Kissinger: But what good will it do you, the bombing-halt file?

Haldeman: The bombing halt—

President Nixon: To blackmail him—

Haldeman: —the bombing halt—

President Nixon: —because he used the bombing halt for political purposes.


President Nixon: Anyway, why won’t Johnson have a press conference in your view?

Haldeman: Because he’s smart enough not to. From Johnson’s viewpoint, if he has a press conference, it does—he will see exactly what we see, which is that the thing that that will accomplish is clearly put this as a battle of Lyndon Johnson’s credibility versus the world.

Despite his anger with Johnson, President Nixon’s interest in waging the battle for public opinion was already fading by the end of the fifth day. His interest in the covert struggle against the putative conspiracy, however, was on the rise. By the time the Supreme Court agreed on June 25 to hear United States v. New York Times Co. (403 U.S. 713 [1971]), several other papers had already joined the Times in publishing portions of the Pentagon Papers, including the Times’s codefendant in the Supreme Court case, the Washington Post. With the Supreme Court’s decision only a day away, President Nixon was anything but disheartened. His attention had shifted to the the prosecution of Daniel Ellsberg and the putative conspiracy. Regardless of the Supreme Court’s decision, President Nixon explained that his singular focus was now to head off the alleged conspiracy, and any future leaks, by making an example of Ellsberg.

President Nixon’s conversation with the Attorney General also reveals the administration’s frustrations with J. Edgar Hoover. As director of the FBI, Hoover was in charge of the official investigation into Daniel Ellsberg’s role in the leaking of the Pentagon Papers. However, the administration was concerned that Hoover, who was friends with Ellsberg’s father-in-law, Louis Marx, might be personally conflicted by the case. President Nixon asked Mitchell to persuade Hoover to do everything he could in going after Ellsberg. Not long after, however, President Nixon began to wonder if the administration would have to find a way to do the investigation that he feared Hoover wouldn’t do.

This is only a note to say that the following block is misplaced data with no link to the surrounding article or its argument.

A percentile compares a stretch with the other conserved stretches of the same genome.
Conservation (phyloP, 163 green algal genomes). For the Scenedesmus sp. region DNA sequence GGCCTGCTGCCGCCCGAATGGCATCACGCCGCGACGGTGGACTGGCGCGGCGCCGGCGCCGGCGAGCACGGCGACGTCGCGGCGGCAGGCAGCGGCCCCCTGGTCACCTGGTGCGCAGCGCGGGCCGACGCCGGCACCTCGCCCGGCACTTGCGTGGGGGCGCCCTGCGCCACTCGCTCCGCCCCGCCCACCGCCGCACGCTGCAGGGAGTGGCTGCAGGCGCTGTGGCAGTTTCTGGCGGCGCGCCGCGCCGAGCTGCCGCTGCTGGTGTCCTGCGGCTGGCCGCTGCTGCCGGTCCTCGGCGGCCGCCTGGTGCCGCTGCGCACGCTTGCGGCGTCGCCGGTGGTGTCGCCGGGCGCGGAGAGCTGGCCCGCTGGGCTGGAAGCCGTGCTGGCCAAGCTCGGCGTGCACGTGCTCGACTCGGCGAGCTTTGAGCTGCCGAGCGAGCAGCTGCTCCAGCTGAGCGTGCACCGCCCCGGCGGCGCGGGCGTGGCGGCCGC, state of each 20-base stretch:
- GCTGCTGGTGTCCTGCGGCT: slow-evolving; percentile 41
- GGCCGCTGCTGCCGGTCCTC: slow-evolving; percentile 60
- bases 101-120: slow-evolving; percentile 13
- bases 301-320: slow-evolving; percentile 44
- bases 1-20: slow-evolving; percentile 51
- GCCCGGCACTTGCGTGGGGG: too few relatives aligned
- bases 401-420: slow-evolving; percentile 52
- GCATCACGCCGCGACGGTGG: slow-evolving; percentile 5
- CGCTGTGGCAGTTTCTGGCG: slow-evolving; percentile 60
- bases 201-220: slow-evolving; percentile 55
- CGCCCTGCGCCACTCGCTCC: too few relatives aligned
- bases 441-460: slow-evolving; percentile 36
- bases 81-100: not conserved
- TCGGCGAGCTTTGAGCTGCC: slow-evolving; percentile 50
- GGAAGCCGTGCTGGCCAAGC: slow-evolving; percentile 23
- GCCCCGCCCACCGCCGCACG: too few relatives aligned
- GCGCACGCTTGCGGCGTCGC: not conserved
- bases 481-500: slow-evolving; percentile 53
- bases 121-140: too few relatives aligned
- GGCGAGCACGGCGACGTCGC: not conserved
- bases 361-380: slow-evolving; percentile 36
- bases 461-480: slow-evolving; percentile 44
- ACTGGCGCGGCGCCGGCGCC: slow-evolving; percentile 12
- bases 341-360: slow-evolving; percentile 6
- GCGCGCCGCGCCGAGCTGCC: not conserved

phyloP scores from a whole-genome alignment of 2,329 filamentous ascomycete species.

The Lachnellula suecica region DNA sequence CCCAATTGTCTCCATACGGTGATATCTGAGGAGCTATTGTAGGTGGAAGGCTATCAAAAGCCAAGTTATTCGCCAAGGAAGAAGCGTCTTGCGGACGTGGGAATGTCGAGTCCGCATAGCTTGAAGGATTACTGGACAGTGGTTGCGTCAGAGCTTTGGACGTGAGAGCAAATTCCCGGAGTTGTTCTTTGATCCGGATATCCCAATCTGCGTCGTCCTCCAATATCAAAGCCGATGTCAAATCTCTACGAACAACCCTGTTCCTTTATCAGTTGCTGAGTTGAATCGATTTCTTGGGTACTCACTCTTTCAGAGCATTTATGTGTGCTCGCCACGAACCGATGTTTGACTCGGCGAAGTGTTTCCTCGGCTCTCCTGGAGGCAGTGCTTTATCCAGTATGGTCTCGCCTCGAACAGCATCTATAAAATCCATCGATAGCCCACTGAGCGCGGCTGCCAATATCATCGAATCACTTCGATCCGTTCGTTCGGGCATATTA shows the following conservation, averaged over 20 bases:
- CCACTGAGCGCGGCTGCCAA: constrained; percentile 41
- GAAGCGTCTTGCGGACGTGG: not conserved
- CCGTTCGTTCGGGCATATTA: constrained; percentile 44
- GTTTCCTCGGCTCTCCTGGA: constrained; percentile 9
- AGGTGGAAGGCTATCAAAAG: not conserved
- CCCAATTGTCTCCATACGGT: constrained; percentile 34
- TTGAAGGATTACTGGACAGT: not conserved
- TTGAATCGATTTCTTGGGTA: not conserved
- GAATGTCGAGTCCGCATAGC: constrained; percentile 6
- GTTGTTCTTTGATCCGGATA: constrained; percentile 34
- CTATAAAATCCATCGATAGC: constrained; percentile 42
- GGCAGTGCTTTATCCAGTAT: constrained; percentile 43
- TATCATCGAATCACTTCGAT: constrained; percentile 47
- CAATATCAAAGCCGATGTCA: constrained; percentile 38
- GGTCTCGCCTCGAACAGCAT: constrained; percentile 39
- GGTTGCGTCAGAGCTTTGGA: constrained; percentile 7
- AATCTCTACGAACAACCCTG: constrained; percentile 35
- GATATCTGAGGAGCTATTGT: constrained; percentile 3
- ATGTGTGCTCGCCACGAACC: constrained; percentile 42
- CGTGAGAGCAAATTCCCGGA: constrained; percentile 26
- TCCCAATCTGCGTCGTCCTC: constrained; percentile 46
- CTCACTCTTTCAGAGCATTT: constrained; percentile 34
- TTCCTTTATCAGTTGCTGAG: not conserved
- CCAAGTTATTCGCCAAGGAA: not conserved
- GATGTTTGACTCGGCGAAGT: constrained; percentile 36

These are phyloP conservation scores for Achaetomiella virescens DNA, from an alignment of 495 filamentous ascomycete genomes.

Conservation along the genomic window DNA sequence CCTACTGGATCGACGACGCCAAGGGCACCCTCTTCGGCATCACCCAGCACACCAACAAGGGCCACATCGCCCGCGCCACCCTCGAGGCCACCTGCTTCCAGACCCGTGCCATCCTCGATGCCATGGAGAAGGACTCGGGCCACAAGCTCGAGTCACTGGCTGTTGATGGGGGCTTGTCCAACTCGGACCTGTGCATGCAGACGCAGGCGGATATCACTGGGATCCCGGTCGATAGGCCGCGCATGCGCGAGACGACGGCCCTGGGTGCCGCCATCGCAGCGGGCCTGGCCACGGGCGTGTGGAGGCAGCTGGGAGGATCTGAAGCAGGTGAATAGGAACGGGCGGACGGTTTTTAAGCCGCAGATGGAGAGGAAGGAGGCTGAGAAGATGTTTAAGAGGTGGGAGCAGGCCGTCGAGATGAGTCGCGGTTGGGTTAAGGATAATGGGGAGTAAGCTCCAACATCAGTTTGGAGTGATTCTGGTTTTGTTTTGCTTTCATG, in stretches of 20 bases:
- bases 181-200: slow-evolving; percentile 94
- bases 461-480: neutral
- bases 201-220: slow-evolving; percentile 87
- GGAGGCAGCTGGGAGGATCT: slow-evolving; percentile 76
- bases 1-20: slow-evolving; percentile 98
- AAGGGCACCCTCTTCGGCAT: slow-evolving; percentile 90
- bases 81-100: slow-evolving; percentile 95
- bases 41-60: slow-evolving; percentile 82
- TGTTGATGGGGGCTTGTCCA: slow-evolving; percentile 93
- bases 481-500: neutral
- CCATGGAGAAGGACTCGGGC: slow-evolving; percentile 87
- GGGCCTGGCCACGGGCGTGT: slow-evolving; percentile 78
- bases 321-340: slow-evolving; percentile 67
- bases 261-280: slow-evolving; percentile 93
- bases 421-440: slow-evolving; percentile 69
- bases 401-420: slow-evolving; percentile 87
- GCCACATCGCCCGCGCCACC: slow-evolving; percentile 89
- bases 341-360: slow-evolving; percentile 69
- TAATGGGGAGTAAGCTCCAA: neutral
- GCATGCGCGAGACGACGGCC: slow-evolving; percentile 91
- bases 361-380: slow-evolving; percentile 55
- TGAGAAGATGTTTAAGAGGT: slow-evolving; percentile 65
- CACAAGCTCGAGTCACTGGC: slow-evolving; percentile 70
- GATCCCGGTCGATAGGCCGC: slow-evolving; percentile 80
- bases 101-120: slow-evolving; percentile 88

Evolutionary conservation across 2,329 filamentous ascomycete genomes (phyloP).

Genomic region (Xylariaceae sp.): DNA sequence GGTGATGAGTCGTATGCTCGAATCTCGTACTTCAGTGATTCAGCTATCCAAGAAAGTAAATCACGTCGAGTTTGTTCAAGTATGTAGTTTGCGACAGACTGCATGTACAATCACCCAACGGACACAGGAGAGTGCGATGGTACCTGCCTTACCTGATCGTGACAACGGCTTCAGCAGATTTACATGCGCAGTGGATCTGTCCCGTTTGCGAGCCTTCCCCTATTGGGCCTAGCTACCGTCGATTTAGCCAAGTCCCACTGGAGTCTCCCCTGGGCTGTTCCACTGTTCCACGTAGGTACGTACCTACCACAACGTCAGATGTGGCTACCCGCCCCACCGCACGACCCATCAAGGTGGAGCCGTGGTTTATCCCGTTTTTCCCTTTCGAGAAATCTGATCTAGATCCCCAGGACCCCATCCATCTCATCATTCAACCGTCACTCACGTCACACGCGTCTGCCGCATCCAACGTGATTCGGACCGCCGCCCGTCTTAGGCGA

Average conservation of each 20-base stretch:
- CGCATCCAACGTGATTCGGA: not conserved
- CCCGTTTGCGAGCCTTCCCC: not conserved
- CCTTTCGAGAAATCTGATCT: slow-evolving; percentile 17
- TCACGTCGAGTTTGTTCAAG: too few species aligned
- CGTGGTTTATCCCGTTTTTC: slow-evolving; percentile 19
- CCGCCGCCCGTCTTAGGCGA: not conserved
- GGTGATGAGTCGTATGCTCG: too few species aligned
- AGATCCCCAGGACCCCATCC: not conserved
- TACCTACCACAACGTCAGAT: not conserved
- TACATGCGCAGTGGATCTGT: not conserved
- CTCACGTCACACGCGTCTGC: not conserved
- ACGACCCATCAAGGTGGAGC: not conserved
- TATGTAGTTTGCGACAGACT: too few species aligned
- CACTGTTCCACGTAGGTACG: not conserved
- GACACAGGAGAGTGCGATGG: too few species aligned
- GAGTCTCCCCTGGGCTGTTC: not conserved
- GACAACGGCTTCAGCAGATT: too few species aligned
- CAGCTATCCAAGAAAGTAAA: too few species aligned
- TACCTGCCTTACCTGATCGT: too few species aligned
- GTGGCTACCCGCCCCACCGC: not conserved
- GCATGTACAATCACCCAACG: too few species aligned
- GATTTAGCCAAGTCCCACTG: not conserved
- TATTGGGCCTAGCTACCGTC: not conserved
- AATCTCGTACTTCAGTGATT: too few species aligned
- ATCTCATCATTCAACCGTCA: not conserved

Conversation 006-021

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June 29, 1971, 11:22–11:27 am

President Nixon: John, the way I feel about this case is that . . . first, in terms of discipline, [Federal Bureau of Investigation (FBI) Director J. Edgar] Hoover is right; in terms of his decision he was wrong. You know what I mean, about not—not questioning [Louis] Marx, because he—of personal considerations. But in terms of our overall situation, he just cannot—and I really feel that you have to tell him this—he cannot, with my going tomorrow to address the FBI graduation, and also with the [Daniel] Ellsberg case being the issue, he cannot take anything which causes dissension within the FBI ranks. It’s just—it’s just going to raise holy hell. They’ll say, “This cotchety—crotchety old man did it again,” see. That’s my feeling about it.

John N. Mitchell: Well, I don’t think there’s any doubt about it, Mr. President. I think this might be the last straw as far as he’s concerned.

President Nixon: Yeah.

Mitchell: They—and this of course, as you point out, he does have a paper case.

President Nixon: Sure.

Mitchell: The only question that I had in my mind whether he will take this from me or whether you have to talk to him about it.

President Nixon: Yeah.

Mitchell: That’s the only question I have.

President Nixon: Mm-hmm. Mm-hmm. Well, I’ll tell you what I’d like to do. Why don’t you just say that I—it came to my attention, that I’ve heard about it, that I feel very strongly—I’ll be glad to talk to him about it, but I—I feel—I understand the disciplinary thing, but I think the primary consideration is, we must not have anything with regard to Ellsberg to reflect on Edgar Hoover, and I—and he just has got to find a way to handle it that does not do that.


President Nixon: But—absolutely. But he just—he just—I just don’t—I just say that we’ve got to keep our eye on the main ball. The main ball is Ellsberg. We’ve got to get this son of a bitch. And . . . and you know, I was talking to somebody over here yesterday, I mean one of our . . . the PR [public relations] types, and they’re saying, “well, maybe we ought to drop the case if the Supreme Court doesn’t sustain and so forth.” And I said, “Hell, no.” I mean you can’t do that. You can’t be in a position of having, as I said this morning, we can’t be in a position of—of ever allowing—just because some guy is going to be martyr, of allowing the fellow to get away with this kind of wholesale thievery, or otherwise it’s going to happen all over the government. Don’t you agree?